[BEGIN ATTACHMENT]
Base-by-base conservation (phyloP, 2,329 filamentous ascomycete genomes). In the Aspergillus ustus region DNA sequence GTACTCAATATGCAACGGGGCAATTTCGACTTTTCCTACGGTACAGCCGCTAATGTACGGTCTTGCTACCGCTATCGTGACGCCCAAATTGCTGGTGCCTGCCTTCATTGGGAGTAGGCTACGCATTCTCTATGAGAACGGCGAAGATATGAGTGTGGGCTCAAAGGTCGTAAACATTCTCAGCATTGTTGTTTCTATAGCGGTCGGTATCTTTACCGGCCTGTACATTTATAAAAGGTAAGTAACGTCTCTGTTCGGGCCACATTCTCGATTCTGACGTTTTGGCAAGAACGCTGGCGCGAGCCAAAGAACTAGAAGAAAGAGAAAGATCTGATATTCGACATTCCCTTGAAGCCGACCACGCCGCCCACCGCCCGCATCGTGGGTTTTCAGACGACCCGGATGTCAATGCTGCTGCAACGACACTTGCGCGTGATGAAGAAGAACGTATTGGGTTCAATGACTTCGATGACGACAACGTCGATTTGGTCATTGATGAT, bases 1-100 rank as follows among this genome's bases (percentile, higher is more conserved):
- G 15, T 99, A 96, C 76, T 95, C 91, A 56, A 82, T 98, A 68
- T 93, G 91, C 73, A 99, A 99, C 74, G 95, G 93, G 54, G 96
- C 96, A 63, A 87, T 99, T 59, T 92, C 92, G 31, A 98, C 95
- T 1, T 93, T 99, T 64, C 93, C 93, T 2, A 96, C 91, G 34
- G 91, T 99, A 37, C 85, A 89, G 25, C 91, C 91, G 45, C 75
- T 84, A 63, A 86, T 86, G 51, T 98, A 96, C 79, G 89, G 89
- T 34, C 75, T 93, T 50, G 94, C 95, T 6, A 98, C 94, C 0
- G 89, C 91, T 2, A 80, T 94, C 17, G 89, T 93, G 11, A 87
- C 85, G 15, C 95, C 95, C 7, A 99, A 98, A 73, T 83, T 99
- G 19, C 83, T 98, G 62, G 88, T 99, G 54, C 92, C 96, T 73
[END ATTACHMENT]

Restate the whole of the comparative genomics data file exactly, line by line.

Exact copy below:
Base-by-base conservation (phyloP, 2,329 filamentous ascomycete genomes). In the Aspergillus ustus region DNA sequence GTACTCAATATGCAACGGGGCAATTTCGACTTTTCCTACGGTACAGCCGCTAATGTACGGTCTTGCTACCGCTATCGTGACGCCCAAATTGCTGGTGCCTGCCTTCATTGGGAGTAGGCTACGCATTCTCTATGAGAACGGCGAAGATATGAGTGTGGGCTCAAAGGTCGTAAACATTCTCAGCATTGTTGTTTCTATAGCGGTCGGTATCTTTACCGGCCTGTACATTTATAAAAGGTAAGTAACGTCTCTGTTCGGGCCACATTCTCGATTCTGACGTTTTGGCAAGAACGCTGGCGCGAGCCAAAGAACTAGAAGAAAGAGAAAGATCTGATATTCGACATTCCCTTGAAGCCGACCACGCCGCCCACCGCCCGCATCGTGGGTTTTCAGACGACCCGGATGTCAATGCTGCTGCAACGACACTTGCGCGTGATGAAGAAGAACGTATTGGGTTCAATGACTTCGATGACGACAACGTCGATTTGGTCATTGATGAT, bases 1-100 rank as follows among this genome's bases (percentile, higher is more conserved):
- G 15, T 99, A 96, C 76, T 95, C 91, A 56, A 82, T 98, A 68
- T 93, G 91, C 73, A 99, A 99, C 74, G 95, G 93, G 54, G 96
- C 96, A 63, A 87, T 99, T 59, T 92, C 92, G 31, A 98, C 95
- T 1, T 93, T 99, T 64, C 93, C 93, T 2, A 96, C 91, G 34
- G 91, T 99, A 37, C 85, A 89, G 25, C 91, C 91, G 45, C 75
- T 84, A 63, A 86, T 86, G 51, T 98, A 96, C 79, G 89, G 89
- T 34, C 75, T 93, T 50, G 94, C 95, T 6, A 98, C 94, C 0
- G 89, C 91, T 2, A 80, T 94, C 17, G 89, T 93, G 11, A 87
- C 85, G 15, C 95, C 95, C 7, A 99, A 98, A 73, T 83, T 99
- G 19, C 83, T 98, G 62, G 88, T 99, G 54, C 92, C 96, T 73